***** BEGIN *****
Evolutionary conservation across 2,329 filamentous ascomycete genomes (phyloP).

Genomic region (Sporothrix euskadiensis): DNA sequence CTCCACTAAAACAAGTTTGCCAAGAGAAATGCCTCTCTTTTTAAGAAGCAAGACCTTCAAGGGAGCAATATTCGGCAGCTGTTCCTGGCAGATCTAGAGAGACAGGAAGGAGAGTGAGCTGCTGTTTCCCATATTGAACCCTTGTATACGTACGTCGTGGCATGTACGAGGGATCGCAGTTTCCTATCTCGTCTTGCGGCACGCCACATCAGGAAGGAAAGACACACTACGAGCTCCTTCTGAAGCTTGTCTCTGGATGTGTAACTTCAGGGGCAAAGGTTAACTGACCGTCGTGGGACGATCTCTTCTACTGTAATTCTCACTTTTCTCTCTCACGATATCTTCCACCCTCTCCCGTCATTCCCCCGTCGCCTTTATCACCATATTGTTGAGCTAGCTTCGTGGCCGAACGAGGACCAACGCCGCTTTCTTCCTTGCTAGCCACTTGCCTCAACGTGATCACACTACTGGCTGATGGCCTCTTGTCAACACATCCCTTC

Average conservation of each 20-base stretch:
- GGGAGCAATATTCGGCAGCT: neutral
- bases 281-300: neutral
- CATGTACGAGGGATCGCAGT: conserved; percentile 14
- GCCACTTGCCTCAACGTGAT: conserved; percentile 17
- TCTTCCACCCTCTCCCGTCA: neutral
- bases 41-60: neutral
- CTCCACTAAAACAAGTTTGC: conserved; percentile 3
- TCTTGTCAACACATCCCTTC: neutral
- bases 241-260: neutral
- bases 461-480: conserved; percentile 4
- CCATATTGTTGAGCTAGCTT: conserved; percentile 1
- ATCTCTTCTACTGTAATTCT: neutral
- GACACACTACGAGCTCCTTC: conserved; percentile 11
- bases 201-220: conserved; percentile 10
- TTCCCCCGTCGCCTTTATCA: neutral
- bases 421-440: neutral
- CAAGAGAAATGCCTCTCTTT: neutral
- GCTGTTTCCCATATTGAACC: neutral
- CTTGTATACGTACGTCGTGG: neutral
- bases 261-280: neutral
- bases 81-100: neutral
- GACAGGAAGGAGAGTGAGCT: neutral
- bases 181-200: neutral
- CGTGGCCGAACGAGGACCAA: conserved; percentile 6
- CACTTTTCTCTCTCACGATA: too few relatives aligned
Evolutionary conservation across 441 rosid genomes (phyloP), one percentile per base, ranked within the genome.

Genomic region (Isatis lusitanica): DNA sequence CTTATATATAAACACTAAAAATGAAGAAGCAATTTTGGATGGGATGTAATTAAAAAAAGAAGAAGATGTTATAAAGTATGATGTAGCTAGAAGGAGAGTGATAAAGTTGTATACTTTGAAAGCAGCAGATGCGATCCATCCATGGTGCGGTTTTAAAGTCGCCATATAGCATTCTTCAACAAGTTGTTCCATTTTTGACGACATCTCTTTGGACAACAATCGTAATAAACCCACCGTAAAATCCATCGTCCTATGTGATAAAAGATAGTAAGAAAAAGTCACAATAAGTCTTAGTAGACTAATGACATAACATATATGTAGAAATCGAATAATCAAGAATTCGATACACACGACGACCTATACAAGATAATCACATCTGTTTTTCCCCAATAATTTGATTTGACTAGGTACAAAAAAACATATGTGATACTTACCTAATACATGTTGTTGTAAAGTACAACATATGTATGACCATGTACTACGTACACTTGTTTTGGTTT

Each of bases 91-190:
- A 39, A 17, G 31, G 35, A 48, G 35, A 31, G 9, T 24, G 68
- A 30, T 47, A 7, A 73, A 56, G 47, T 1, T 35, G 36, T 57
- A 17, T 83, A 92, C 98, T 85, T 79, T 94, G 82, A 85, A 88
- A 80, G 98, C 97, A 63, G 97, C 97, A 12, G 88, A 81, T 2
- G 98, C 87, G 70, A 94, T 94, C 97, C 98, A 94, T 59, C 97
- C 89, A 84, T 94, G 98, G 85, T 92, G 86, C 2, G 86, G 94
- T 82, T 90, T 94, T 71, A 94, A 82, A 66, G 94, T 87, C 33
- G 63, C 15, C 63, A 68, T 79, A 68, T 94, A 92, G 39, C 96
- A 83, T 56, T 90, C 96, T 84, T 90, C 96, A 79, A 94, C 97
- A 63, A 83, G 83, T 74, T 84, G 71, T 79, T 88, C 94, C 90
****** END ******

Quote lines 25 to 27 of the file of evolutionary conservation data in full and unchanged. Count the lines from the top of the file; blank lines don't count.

- GACAGGAAGGAGAGTGAGCT: neutral
- bases 181-200: neutral
- CGTGGCCGAACGAGGACCAA: conserved; percentile 6